The “dstwoplug” directory contains EOS shortcut icons commonly called “plug-ins” based on this directories name and not on their actually functionality as external software applications. Each shortcut includes a correctly formatted .BMP image and an .INI file. The .INI file contains a path to the icon file and the name as displayed in the EOS software. The .NDS file itself must also be located in this directory and named the same name as the .BMP and .INI files.

    The following is an examination of the included “MoonShell2” shortcut found in the EOS v1.02 default file structure.

    [IMG]

    To use this shortcut one would place a MoonShell2.NDS file in the same directory as these shortcut specific files. Why they elected to do it this way makes absolutely no sense to me. Users should never be forced into an organizational structure, as each user has their own personal preference for organization. The .INI file could just have easily supported a path to the .NDS file (IE: path=fat1:/homebrew/applications/moonshellv2.10final.nds).

    Additional Plug-in Information:

    [IMG] http://gbatemp.net/t229551-scds2-plugins


    The “moonshl2” directory contains the default files found in a normal Moonshell v2.10 installation.

    The “NDSGBA” directory contains all required files for the Slot-1 based GBA emulator. The EOS GBA EMU v1.21 install defaults on each load to this internal directory. Placing .GBA Homebrew files and .GBA retail ROM dumps into the “gamepak” directory will increase organization and minimize search time.

    The file structures for the 3 firmware specific directories are as follows:

    Code:
    | + _dstwo
    ÂÂÂÂ | + language
    ÂÂÂÂ ÂÂÂÂ | + lang_cn
    ÂÂÂÂ ÂÂÂÂ ÂÂÂÂ |-language.bkm
    ÂÂÂÂ ÂÂÂÂ ÂÂÂÂ |-language.txt
    ÂÂÂÂ ÂÂÂÂ ÂÂÂÂ |-local.fon
    ÂÂÂÂ ÂÂÂÂ ÂÂÂÂ |-unicode.ank
    ÂÂÂÂ ÂÂÂÂ ÂÂÂÂ |-unicode.l2u
    ÂÂÂÂ ÂÂÂÂ ÂÂÂÂ |-unicode.u2l
    ÂÂÂÂ ÂÂÂÂ | + lang_en
    ÂÂÂÂ ÂÂÂÂ ÂÂÂÂ |-language.txt
    ÂÂÂÂ ÂÂÂÂ | + etc...
    ÂÂÂÂ | + patch
    ÂÂÂÂ ÂÂÂÂ | + icon
    ÂÂÂÂ ÂÂÂÂ ÂÂÂÂ |-brightnessdark.bmp
    ÂÂÂÂ ÂÂÂÂ ÂÂÂÂ |-brightnesslight.bmp
    ÂÂÂÂ ÂÂÂÂ ÂÂÂÂ |-cheatActivekWnd.bmp
    ÂÂÂÂ ÂÂÂÂ ÂÂÂÂ |-cheatDarkWnd.bmp
    ÂÂÂÂ ÂÂÂÂ ÂÂÂÂ |-realtimeLrActiveWnd.bmp
    ÂÂÂÂ ÂÂÂÂ ÂÂÂÂ |-realtimeLrDarkWnd.bmp
    ÂÂÂÂ ÂÂÂÂ ÂÂÂÂ |-rebackActiveWnd.bmp
    ÂÂÂÂ ÂÂÂÂ ÂÂÂÂ |-rebackdark.bmp
    ÂÂÂÂ ÂÂÂÂ ÂÂÂÂ |-rebacklight.bmp
    ÂÂÂÂ ÂÂÂÂ ÂÂÂÂ |-resetActiveWnd.bmp
    ÂÂÂÂ ÂÂÂÂ ÂÂÂÂ |-resetdark.bmp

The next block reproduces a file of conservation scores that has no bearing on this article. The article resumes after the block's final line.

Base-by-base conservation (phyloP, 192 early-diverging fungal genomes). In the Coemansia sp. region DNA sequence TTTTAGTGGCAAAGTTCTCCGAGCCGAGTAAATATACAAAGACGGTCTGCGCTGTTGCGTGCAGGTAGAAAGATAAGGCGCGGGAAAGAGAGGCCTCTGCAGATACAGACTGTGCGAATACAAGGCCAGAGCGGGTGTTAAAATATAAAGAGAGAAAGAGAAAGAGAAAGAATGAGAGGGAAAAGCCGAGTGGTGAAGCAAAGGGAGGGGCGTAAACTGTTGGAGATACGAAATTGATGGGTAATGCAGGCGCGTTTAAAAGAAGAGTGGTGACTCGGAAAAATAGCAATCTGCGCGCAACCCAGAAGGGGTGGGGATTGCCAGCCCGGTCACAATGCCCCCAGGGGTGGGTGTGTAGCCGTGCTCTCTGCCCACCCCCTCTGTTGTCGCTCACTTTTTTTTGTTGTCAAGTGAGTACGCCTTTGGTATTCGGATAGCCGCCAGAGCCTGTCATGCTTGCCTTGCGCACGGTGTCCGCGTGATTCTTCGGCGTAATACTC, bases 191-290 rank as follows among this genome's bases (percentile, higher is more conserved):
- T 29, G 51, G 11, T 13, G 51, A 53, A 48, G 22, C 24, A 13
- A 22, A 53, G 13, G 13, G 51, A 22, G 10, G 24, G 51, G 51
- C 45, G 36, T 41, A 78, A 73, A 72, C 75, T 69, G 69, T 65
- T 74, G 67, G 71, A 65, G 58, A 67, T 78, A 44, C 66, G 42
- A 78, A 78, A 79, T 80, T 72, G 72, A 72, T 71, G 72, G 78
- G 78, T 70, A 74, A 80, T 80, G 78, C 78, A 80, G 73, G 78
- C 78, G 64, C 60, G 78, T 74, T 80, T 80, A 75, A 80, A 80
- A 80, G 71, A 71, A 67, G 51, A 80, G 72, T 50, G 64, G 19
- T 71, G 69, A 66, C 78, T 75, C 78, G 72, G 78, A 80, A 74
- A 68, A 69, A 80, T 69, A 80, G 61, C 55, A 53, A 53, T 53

ÂÂÂÂ ÂÂÂÂ ÂÂÂÂ |-resetlight.bmp
    ÂÂÂÂ ÂÂÂÂ ÂÂÂÂ |-seekActiveWnd.bmp
    ÂÂÂÂ ÂÂÂÂ ÂÂÂÂ |-seekDarkWnd.bmp
    ÂÂÂÂ ÂÂÂÂ ÂÂÂÂ |-slowActiveWnd.bmp
    ÂÂÂÂ ÂÂÂÂ ÂÂÂÂ |-slowDarkWnd.bmp
    ÂÂÂÂ ÂÂÂÂ ÂÂÂÂ |-txtActiveWnd.bmp
    ÂÂÂÂ ÂÂÂÂ ÂÂÂÂ |-txtDarkWnd.bmp
    ÂÂÂÂ ÂÂÂÂ ÂÂÂÂ |-wnddarkbar.bmp
    ÂÂÂÂ ÂÂÂÂ ÂÂÂÂ |-wndlightbar.bmp
    ÂÂÂÂ ÂÂÂÂ | + serchcheat
    ÂÂÂÂ ÂÂÂÂ ÂÂÂÂ |-addcheat_bk.bmp
    ÂÂÂÂ ÂÂÂÂ ÂÂÂÂ |-arrowhead.bmp
    ÂÂÂÂ ÂÂÂÂ ÂÂÂÂ |-arrowhead_L.bmp
    ÂÂÂÂ ÂÂÂÂ ÂÂÂÂ |-arrowhead_R.bmp
    ÂÂÂÂ ÂÂÂÂ ÂÂÂÂ |-brokeline.bmp
    ÂÂÂÂ ÂÂÂÂ ÂÂÂÂ |-btn_bk.bmp
    ÂÂÂÂ ÂÂÂÂ ÂÂÂÂ |-changecheat_bk.bmp
    ÂÂÂÂ ÂÂÂÂ ÂÂÂÂ |-cheatlist_bk.bmp
    ÂÂÂÂ ÂÂÂÂ ÂÂÂÂ |-result_bk.bmp
    ÂÂÂÂ ÂÂÂÂ ÂÂÂÂ |-select_bk.bmp
    ÂÂÂÂ ÂÂÂÂ ÂÂÂÂ |-select_logo.bmp
    ÂÂÂÂ ÂÂÂÂ ÂÂÂÂ |-slip.bmp
    ÂÂÂÂ ÂÂÂÂ ÂÂÂÂ |-spinbox_bk.bmp
    ÂÂÂÂ ÂÂÂÂ ÂÂÂÂ |-state_bar0.bmp
    ÂÂÂÂ ÂÂÂÂ ÂÂÂÂ |-state_bar1.bmp
    ÂÂÂÂ ÂÂÂÂ ÂÂÂÂ |-turnoff.bmp
    ÂÂÂÂ ÂÂÂÂ | + user
    ÂÂÂÂ ÂÂÂÂ ÂÂÂÂ |-asc10.fon.bin
    ÂÂÂÂ ÂÂÂÂ | + plug
    ÂÂÂÂ ÂÂÂÂ ÂÂÂÂ |-down_bk.bmp
    ÂÂÂÂ ÂÂÂÂ ÂÂÂÂ |-language.txt
    ÂÂÂÂ ÂÂÂÂ ÂÂÂÂ |-nds.bmp
    ÂÂÂÂ ÂÂÂÂ ÂÂÂÂ |-nextbtn_press.bmp
    ÂÂÂÂ ÂÂÂÂ ÂÂÂÂ |-nextbtn_release.bmp
    ÂÂÂÂ ÂÂÂÂ ÂÂÂÂ |-prevbtn_press.bmp
    ÂÂÂÂ ÂÂÂÂ ÂÂÂÂ |-prevbtn_release.bmp
    ÂÂÂÂ ÂÂÂÂ ÂÂÂÂ |-selectlogo.bmp
    ÂÂÂÂ ÂÂÂÂ ÂÂÂÂ |-slip.bmp
    ÂÂÂÂ ÂÂÂÂ ÂÂÂÂ |-text_bk.bmp
    ÂÂÂÂ ÂÂÂÂ ÂÂÂÂ |-unkown.bmp
    ÂÂÂÂ ÂÂÂÂ ÂÂÂÂ |-up_bk.bmp
    ÂÂÂÂ ÂÂÂÂ ÂÂÂÂ |-update_bg.bmp
    ÂÂÂÂ ÂÂÂÂ ÂÂÂÂ |-update_failface.bmp
    ÂÂÂÂ ÂÂÂÂ ÂÂÂÂ |-update_message_pad.bmp
    ÂÂÂÂ ÂÂÂÂ ÂÂÂÂ |-update_progressbar.bmp
    ÂÂÂÂ ÂÂÂÂ ÂÂÂÂ |-update_progressbg.bmp
    ÂÂÂÂ ÂÂÂÂ ÂÂÂÂ |-update_suceedface.bmp
    ÂÂÂÂ ÂÂÂÂ ÂÂÂÂ |-update_wordbg.bmp
    ÂÂÂÂ ÂÂÂÂ | + ui
    ÂÂÂÂ ÂÂÂÂ ÂÂÂÂ | + pink
    ÂÂÂÂ ÂÂÂÂ ÂÂÂÂ ÂÂÂÂ | + icon
    ÂÂÂÂ ÂÂÂÂ ÂÂÂÂ ÂÂÂÂ ÂÂÂÂ |-cheat.bmp
    ÂÂÂÂ ÂÂÂÂ ÂÂÂÂ ÂÂÂÂ ÂÂÂÂ |-dpg.bmp
    ÂÂÂÂ ÂÂÂÂ ÂÂÂÂ ÂÂÂÂ ÂÂÂÂ |-gba.bmp
    ÂÂÂÂ ÂÂÂÂ ÂÂÂÂ ÂÂÂÂ ÂÂÂÂ |-nds.bmp
    ÂÂÂÂ ÂÂÂÂ ÂÂÂÂ ÂÂÂÂ ÂÂÂÂ |-plg.bmp
    ÂÂÂÂ ÂÂÂÂ ÂÂÂÂ ÂÂÂÂ ÂÂÂÂ |-pth.bmp
    ÂÂÂÂ ÂÂÂÂ ÂÂÂÂ ÂÂÂÂ ÂÂÂÂ |-realtime.bmp
    ÂÂÂÂ ÂÂÂÂ ÂÂÂÂ ÂÂÂÂ ÂÂÂÂ |-rpth.bmp
    ÂÂÂÂ ÂÂÂÂ ÂÂÂÂ ÂÂÂÂ ÂÂÂÂ |-sav.bmp
    ÂÂÂÂ ÂÂÂÂ ÂÂÂÂ ÂÂÂÂ ÂÂÂÂ |-txt.bmp
    ÂÂÂÂ ÂÂÂÂ ÂÂÂÂ ÂÂÂÂ ÂÂÂÂ |-unk.bmp
    ÂÂÂÂ ÂÂÂÂ ÂÂÂÂ ÂÂÂÂ |-active.bmp
    ÂÂÂÂ ÂÂÂÂ ÂÂÂÂ ÂÂÂÂ |-activehotkey.bmp
    ÂÂÂÂ ÂÂÂÂ ÂÂÂÂ ÂÂÂÂ |-brightness.bmp
    ÂÂÂÂ ÂÂÂÂ ÂÂÂÂ ÂÂÂÂ |-btn3.bmp
    ÂÂÂÂ ÂÂÂÂ ÂÂÂÂ ÂÂÂÂ |-btn.bmp
    ÂÂÂÂ ÂÂÂÂ ÂÂÂÂ ÂÂÂÂ |-cardFrame0.bmp
    ÂÂÂÂ ÂÂÂÂ ÂÂÂÂ ÂÂÂÂ |-cardFrame1.bmp
    ÂÂÂÂ ÂÂÂÂ ÂÂÂÂ ÂÂÂÂ |-cheat_clearall.bmp
    ÂÂÂÂ ÂÂÂÂ ÂÂÂÂ ÂÂÂÂ |-cheatbg.bmp
    ÂÂÂÂ ÂÂÂÂ ÂÂÂÂ ÂÂÂÂ |-cheatmenubtn.bmp
    ÂÂÂÂ ÂÂÂÂ ÂÂÂÂ ÂÂÂÂ |-cheatselectbar.bmp
    ÂÂÂÂ ÂÂÂÂ ÂÂÂÂ ÂÂÂÂ |-clock_colon.bmp
    ÂÂÂÂ ÂÂÂÂ ÂÂÂÂ ÂÂÂÂ |-clock_numbers.bmp
    ÂÂÂÂ ÂÂÂÂ ÂÂÂÂ ÂÂÂÂ |-close1.bmp
    ÂÂÂÂ ÂÂÂÂ ÂÂÂÂ ÂÂÂÂ |-close.bmp
    ÂÂÂÂ ÂÂÂÂ ÂÂÂÂ ÂÂÂÂ |-fathernode.bmp
    ÂÂÂÂ ÂÂÂÂ ÂÂÂÂ ÂÂÂÂ |-form_L.bmp
    ÂÂÂÂ ÂÂÂÂ ÂÂÂÂ ÂÂÂÂ |-form_M.bmp